Temporary casino opens in northern Illinois as plans for others continue | Illinois

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(The Center Square) – A temporary casino is now open in the city of Rockford as preparations continue for a permanent Hard Rock facility.

The facility, named “Rockford Casino: A Hard Rock Opening Act,” welcomed the public earlier this week for the first time. A former convention center now hosts two restaurants and more than 37,000-square-feet of gambling space, featuring more than 600 slot machines.

“It is done in a classy way that Hard Rock does things,” said state Sen. Dave Syverson, R-Cherry Valley. “And that’s why we’re so excited about having a brand like Hard Rock. This will be the only one in the state of Illinois and we’re lucky to get it.”

Syverson helped lead a years-long effort to land a license for his community that culminated in a 2019 gambling expansion package that allowed for up to six new licenses in Illinois.

“Working all these years, it’s … exciting to know we’ve got this venue and that we’ve beat Wisconsin to it,” Syverson said. “We just hope we can get the permanent site open as well so we can attract Wisconsin people down to Illinois.”

A massive entertainment project planned for Beloit, just north of the stateline, is slated to feature a casino, hotel, convention center, and waterpark. Preliminary work related to the final design is set to start soon, but a construction date has not been set.

“Anyone who walks through it won’t be calling it temporary,” said Rockford Mayor Tom McNamara. “They’ve transformed the convention space and conference space into a really beautiful casino. I think folks will be really excited and really proud of the work and the partnership that the city has developed with Hard Rock.”

It could be a couple of years before the permanent Hard Rock Casino is ready to open its doors. That facility, to be located just east of the temporary location, will include a 65,000-square-foot casino, a Hard Rock Café, and a 1,600-seat Hard Rock Live venue.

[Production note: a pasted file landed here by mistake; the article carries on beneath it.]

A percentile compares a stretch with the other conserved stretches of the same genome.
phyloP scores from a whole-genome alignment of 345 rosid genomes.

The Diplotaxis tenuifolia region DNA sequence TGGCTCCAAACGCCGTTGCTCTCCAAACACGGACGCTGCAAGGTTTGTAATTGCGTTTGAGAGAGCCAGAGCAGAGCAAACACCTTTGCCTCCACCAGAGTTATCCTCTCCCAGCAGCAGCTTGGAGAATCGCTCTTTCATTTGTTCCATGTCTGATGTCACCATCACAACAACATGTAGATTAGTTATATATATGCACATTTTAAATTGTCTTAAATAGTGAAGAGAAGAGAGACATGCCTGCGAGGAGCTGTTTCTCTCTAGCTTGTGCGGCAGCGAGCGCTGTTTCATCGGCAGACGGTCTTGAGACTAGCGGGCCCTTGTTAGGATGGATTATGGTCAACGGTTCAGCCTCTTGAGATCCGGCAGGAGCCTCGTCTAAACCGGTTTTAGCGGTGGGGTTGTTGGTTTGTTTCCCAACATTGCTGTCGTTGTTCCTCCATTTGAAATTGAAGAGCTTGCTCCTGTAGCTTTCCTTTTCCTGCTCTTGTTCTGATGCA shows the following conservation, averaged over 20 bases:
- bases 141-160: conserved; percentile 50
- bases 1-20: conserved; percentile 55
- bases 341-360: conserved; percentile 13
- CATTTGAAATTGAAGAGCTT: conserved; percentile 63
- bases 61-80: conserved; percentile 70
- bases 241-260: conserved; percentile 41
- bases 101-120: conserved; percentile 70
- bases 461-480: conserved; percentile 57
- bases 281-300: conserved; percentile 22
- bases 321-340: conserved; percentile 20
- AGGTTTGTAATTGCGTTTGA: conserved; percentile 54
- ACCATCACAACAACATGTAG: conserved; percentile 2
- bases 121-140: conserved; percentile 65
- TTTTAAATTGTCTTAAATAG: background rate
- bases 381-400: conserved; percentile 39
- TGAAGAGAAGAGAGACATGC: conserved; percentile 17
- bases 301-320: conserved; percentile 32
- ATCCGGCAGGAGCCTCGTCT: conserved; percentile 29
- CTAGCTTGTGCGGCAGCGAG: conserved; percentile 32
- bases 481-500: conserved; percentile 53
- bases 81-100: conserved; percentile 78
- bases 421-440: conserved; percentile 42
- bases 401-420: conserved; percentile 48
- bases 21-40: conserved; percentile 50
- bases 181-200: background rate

McNamara doesn’t believe the expansion will have a significant effect on the existing slot machines locations in the region.

“Those folks who go to specifically the slot parlors, it’s a different type of person who wants to go to a quiet parlor with four or five machines, have a cup of coffee, maybe chat a little bit with some friends,” McNamara said. “Then there’s someone who really wants to go for more of an event, more of an experience at the casino.”

City leaders already have earmarked a use for a portion of the tax revenue the facility will generate. The first $1.5 million will help fund the Rockford Promise program.

“If you live in the city of Rockford, your children go to Rockford public schools and they work really hard and earn a 3.0 GPA, we are actually paying for them to go to Northern Illinois university tuition in general fee free and the city covers those costs,” McNamara said.

Revenue estimates for the city in the first year of operation range from $1.5-to-$2 million. Upon completion of the permanent facility, the city should see about $7 million annually.

Syverson says gamblers who visit the new location are in for quite the experience.

“Not that gaming is the answer to everything,” Syverson said, “but I pushed this because I knew what was going to happen with Beloit. If we didn’t beat them to the punch and they built a massive casino in Beloit, Illinois residents would go up there and leave their entertainment dollars there. I knew that from a defensive standpoint, we needed to have a casino.”

Rockford is the first location to open a casino following a 2019 gambling expansion measure that allowed for up to six new gambling locations in Illinois.

The city of Chicago recently announced that it received five proposals from groups looking to build and operate a casino there. Meanwhile, state regulators have narrowed the possible location for a location in Chicago’s south suburbs to a site Homewood/East Hazel Crest and another in Matteson.

Downstate, an application for Danville Casino is still being processed by the Illinois Gaming Board. In October, the board approved changes to the license application for the Walker’s Bluff Casino Resort in Williamson County, placing it one step closer to becoming a reality.

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Caleb Alexander

Caleb Alexander

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